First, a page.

Microsoft Multi-Tool Word

Microsoft Word will be 40 years old in 2023. As it approaches middle age, let’s see what it looked like as a baby.

The first version was actually called Multi-Tool Word. It was first available for UNIX, quickly followed by the PC version in 1983. As the screen photos show, the user interface was primitive by today’s standards–heavily text and menu based.

Multi-Tool Word
Source: Microsoft, 1983

It’s biggest innovation at the time was the “what you see is what you get” approach, meaning the printed output matched what you saw on the screen. Today, we take this for granted, but in the early PC days it was common for the printer to have a different interpretation of a document than the monitor screen.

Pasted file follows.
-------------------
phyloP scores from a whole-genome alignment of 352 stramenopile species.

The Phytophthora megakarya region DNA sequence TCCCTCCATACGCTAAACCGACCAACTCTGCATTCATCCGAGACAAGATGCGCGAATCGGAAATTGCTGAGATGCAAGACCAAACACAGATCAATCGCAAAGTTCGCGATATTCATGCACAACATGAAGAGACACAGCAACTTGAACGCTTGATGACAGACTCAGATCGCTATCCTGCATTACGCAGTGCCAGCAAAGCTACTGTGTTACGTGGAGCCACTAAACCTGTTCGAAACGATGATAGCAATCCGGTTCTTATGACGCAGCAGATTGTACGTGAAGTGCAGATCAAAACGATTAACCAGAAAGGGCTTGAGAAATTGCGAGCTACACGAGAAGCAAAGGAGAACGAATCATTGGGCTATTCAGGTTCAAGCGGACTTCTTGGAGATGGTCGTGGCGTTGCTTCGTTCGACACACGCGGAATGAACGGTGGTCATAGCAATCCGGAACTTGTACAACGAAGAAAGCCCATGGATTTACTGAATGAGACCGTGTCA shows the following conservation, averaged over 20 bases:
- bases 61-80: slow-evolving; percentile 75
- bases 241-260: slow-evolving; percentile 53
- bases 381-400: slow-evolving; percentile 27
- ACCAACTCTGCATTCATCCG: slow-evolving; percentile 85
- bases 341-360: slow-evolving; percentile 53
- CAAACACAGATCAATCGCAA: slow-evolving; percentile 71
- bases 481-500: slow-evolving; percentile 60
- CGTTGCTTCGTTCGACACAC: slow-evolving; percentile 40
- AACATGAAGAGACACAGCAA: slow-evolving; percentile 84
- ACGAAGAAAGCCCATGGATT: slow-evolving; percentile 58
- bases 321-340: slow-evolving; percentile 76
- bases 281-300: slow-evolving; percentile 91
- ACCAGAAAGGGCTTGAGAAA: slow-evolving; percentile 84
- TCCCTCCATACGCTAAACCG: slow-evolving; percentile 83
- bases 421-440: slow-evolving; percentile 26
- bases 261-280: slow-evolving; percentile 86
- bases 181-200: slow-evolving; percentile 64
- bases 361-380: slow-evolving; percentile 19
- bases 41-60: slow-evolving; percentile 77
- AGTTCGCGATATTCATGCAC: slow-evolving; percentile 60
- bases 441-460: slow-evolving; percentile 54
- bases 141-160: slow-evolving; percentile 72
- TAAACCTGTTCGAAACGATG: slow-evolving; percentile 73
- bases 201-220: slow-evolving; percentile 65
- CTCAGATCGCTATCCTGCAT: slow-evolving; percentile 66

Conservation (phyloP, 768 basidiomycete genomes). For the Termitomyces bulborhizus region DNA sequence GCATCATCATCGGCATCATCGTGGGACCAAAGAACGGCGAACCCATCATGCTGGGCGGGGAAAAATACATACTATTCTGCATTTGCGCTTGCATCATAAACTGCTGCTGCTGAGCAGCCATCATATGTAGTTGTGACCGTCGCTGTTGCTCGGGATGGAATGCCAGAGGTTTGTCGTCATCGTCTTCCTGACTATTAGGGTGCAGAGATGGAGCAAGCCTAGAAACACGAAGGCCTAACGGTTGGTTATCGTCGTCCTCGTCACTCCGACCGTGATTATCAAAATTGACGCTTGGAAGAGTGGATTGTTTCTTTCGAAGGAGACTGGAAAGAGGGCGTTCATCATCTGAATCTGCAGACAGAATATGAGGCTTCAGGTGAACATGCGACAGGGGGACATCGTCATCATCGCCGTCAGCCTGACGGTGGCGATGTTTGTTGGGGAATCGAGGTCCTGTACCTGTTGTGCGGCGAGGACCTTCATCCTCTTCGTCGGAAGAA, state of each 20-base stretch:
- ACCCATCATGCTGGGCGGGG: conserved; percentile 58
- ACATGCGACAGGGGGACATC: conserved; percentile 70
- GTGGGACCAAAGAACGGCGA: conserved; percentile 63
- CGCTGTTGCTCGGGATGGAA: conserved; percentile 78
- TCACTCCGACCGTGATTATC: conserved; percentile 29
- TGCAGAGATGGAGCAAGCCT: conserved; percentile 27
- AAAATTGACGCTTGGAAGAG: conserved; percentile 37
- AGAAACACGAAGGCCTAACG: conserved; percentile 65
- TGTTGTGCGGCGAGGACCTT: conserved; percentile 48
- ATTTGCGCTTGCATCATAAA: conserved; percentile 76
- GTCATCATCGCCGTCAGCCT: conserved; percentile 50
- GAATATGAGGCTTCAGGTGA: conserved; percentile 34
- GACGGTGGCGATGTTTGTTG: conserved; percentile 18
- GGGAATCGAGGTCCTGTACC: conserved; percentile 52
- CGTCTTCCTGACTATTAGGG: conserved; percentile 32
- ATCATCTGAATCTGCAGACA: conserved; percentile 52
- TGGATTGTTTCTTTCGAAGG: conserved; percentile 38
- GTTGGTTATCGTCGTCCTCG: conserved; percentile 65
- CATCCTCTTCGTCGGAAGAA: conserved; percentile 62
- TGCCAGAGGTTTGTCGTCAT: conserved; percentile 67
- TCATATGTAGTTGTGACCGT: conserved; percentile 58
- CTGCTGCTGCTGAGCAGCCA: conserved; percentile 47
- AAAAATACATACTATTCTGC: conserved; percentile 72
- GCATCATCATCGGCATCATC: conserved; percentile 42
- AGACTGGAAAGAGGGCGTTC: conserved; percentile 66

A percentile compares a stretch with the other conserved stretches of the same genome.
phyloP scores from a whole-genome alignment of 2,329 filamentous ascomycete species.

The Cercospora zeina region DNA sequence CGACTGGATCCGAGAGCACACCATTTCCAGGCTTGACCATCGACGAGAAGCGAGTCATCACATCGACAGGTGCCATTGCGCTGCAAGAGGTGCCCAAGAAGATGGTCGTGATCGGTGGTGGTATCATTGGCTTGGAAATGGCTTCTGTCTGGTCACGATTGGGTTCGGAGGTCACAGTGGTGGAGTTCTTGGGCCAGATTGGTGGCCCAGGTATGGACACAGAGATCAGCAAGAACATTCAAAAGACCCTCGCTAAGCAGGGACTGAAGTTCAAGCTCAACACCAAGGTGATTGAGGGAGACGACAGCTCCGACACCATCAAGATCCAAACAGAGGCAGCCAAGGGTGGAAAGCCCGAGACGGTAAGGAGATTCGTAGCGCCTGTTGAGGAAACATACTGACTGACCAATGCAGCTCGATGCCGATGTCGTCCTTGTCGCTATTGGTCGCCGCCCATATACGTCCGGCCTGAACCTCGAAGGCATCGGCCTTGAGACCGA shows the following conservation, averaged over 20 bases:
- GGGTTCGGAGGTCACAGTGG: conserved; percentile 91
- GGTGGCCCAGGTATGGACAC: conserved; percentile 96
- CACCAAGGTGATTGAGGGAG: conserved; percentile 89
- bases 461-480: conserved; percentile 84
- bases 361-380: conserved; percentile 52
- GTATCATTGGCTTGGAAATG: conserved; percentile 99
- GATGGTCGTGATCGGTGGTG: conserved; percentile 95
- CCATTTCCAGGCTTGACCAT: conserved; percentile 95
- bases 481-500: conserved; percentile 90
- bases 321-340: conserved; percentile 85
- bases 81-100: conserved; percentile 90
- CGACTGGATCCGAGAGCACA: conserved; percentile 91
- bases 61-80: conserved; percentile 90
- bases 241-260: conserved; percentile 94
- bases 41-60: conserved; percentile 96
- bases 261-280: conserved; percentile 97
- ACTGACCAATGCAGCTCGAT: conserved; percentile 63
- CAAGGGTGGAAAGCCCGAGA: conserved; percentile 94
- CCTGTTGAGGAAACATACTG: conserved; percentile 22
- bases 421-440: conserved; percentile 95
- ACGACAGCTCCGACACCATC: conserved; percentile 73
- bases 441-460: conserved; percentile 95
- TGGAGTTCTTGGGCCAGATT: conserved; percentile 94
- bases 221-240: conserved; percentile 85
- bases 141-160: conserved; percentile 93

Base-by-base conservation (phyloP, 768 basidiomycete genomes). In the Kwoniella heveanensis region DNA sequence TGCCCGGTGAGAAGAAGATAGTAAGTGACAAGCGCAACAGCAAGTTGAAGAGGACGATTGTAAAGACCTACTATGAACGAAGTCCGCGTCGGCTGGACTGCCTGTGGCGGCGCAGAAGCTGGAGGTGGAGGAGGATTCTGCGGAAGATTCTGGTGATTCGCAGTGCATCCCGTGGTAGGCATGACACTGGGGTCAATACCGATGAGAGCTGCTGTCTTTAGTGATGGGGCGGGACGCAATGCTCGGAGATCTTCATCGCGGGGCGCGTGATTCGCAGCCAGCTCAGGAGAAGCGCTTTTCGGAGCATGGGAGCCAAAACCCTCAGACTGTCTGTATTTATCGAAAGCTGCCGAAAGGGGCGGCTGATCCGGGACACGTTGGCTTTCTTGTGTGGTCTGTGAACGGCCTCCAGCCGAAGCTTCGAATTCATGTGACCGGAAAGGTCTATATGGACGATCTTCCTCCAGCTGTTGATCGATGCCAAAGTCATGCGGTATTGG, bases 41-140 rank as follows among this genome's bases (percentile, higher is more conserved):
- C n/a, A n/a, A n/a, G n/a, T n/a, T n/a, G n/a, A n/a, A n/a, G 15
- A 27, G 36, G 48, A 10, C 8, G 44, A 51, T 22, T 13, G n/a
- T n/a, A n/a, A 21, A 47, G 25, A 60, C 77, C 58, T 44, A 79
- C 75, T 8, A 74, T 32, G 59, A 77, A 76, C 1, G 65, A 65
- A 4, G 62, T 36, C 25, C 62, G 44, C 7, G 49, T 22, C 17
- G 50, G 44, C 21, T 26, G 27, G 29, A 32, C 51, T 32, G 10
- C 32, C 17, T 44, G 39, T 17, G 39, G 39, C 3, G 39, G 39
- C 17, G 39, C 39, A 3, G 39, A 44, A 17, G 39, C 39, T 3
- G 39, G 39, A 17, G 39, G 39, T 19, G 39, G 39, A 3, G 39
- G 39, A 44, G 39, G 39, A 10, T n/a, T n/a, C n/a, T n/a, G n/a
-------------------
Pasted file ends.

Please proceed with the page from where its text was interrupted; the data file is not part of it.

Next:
Micro-Tool Word
Source: Microsoft, 1983

Other features included an auto-formatting feature, which eliminated the need for manual reformatting, and a ruler at the top of the screen that allowed users to set margins and tabs. The press release announcing the PC version on May 2, 1983, mentions many features that are standard on today’s word processors. They include:

  • An auto-format feature, eliminating the need for manual reformatting
  • A ruler at the top of the screen that allowed users to set margins and tabs
  • An undo command
  • Advanced word-wrap capabilities
  • Style sheets

Published by

Michael Nadeau

I am the author of Collectible Microcomputers (Schiffer Books, 2002) and have been an editor of many technology publications including BYTE, 80 Micro, and HOT CoCo. My interest in the history of information technology is broad. I use my blogs, ClassicTech and Vintage Computer Photos, to build on the work I did for Collectible Microcomputers.

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